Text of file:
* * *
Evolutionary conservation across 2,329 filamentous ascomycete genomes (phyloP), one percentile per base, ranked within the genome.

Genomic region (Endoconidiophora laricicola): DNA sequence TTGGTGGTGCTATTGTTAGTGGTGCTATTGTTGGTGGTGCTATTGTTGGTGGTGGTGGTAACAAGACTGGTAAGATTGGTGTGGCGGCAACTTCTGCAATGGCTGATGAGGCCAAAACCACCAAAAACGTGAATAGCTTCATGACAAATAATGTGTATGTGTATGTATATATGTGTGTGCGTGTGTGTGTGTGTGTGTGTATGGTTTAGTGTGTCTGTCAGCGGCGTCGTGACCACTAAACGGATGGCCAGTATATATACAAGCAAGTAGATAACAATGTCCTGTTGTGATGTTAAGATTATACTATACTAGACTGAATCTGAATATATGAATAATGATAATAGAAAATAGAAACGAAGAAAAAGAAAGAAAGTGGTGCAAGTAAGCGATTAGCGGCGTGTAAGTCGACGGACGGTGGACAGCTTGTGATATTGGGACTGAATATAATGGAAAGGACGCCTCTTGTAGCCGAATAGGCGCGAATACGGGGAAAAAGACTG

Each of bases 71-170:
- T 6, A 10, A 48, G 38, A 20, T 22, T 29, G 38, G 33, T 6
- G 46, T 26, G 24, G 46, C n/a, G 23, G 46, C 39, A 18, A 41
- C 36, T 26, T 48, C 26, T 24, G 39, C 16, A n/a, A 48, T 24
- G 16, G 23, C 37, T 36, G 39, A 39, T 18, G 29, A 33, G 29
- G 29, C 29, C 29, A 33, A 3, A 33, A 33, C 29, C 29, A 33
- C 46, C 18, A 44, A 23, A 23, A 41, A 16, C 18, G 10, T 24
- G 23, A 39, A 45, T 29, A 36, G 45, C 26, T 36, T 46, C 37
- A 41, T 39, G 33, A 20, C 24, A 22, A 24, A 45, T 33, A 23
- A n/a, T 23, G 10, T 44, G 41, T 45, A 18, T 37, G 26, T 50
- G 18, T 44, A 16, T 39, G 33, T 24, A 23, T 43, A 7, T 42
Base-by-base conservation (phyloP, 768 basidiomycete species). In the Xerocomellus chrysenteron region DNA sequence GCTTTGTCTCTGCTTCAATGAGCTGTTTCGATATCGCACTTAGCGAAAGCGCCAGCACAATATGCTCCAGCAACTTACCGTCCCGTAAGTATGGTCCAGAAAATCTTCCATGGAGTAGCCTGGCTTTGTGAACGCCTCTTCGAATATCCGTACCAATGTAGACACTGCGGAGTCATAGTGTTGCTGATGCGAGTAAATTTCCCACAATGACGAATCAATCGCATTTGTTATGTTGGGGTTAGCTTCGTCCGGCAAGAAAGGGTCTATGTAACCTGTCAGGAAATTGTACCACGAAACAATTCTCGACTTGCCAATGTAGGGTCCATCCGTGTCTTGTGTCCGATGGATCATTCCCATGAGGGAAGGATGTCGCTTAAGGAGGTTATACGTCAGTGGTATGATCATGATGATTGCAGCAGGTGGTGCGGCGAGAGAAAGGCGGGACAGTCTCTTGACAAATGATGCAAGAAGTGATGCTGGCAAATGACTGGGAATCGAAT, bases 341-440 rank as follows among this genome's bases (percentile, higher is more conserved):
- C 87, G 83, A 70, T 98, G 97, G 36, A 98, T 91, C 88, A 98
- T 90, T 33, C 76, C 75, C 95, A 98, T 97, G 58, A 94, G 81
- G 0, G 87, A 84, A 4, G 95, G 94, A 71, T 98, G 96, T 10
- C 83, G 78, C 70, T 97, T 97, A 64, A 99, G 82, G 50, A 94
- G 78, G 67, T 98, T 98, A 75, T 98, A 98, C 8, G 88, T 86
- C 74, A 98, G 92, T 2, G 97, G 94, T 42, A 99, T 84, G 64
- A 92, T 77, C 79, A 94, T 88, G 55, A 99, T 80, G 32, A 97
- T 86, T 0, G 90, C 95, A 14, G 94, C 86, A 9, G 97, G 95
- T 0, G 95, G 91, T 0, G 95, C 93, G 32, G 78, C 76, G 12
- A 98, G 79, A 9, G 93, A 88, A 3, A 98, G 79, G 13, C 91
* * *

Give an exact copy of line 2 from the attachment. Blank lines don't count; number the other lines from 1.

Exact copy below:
Genomic region (Endoconidiophora laricicola): DNA sequence TTGGTGGTGCTATTGTTAGTGGTGCTATTGTTGGTGGTGCTATTGTTGGTGGTGGTGGTAACAAGACTGGTAAGATTGGTGTGGCGGCAACTTCTGCAATGGCTGATGAGGCCAAAACCACCAAAAACGTGAATAGCTTCATGACAAATAATGTGTATGTGTATGTATATATGTGTGTGCGTGTGTGTGTGTGTGTGTGTATGGTTTAGTGTGTCTGTCAGCGGCGTCGTGACCACTAAACGGATGGCCAGTATATATACAAGCAAGTAGATAACAATGTCCTGTTGTGATGTTAAGATTATACTATACTAGACTGAATCTGAATATATGAATAATGATAATAGAAAATAGAAACGAAGAAAAAGAAAGAAAGTGGTGCAAGTAAGCGATTAGCGGCGTGTAAGTCGACGGACGGTGGACAGCTTGTGATATTGGGACTGAATATAATGGAAAGGACGCCTCTTGTAGCCGAATAGGCGCGAATACGGGGAAAAAGACTG